With advancements in video game consoles, a video game console 180 may have a Bluetooth transceiver 183, and may be connected via a USB connection 185 to the cellular phone 140 and via a USB connection 187 to the personal computer 110. Video game console 180 and personal computer 110 may be connected via a USB connection 195 and 197 respectively to a router/modem 190. The router/modem 190 may provide access to the internet. In addition a camera 160 may have a Bluetooth transceiver 163 and be connected via a USB connection 117 to personal computer 110. The system may also include a headset 150 with a Bluetooth transceiver 153, and a hands free system 155 with a transmitter receiver 157. The hands free system 155 may be for example, a hands free speaker and microphone for operation in an automobile. In one embodiment, the USB connections may also be wireless connections including Bluetooth or other wireless connections such as a wide area network or Wi-Fi. The system may also include a printer 170, having a Bluetooth transceiver. While the list of Bluetooth devices included in the system 100 is large, the list is not exhaustive and it should be understood by those skilled in the art that other Bluetooth based devices may be used with system 100. It should be understood that other wiring configurations of system 100 are possible. However, in this example they have been limited to avoid confusion.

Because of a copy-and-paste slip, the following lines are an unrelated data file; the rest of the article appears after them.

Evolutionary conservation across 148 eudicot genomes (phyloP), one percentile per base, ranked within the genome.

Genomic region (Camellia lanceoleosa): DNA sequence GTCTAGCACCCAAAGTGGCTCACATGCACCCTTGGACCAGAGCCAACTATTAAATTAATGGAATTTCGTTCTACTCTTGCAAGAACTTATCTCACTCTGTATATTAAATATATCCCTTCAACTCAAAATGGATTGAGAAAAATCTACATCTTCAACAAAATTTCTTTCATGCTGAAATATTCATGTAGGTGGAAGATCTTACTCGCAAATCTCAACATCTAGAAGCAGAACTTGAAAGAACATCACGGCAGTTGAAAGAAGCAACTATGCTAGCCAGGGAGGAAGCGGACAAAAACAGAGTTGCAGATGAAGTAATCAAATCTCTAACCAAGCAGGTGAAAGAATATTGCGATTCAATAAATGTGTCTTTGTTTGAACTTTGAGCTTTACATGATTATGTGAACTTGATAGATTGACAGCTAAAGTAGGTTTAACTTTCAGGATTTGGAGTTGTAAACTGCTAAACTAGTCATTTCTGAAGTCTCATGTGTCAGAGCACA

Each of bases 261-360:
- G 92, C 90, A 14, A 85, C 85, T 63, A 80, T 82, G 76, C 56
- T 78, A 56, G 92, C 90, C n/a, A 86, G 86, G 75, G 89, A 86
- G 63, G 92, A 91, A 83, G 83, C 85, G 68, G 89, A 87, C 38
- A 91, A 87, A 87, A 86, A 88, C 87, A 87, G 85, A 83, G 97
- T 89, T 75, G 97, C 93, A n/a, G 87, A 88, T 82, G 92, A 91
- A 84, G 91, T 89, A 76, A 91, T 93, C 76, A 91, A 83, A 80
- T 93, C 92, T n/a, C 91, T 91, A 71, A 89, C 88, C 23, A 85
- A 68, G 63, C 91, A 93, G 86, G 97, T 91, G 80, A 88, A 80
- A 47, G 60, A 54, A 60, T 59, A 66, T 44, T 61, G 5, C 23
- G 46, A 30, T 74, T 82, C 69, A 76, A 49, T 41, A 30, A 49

Bluetooth devices communicate via a protocol distributed by the Bluetooth Special Interest Group founded in 1998. Bluetooth devices are paired with each other by sharing information. A link key is a key shared by devices that communicate together, the key authenticates each device to the other device. Communication identifiers may comprise one or more of, an identifier or address, a link key, a Bluetooth profile such as advanced audio distribution profile (A2DP) or audio/video remote control profile (AVRCP or others, a connection key, or session key and connection-type specific context (current volume level, mute on/off etc.). It should also be noted that while the description focuses on Bluetooth communications, it is understood that other forms of wireless communication may substitute for Bluetooth.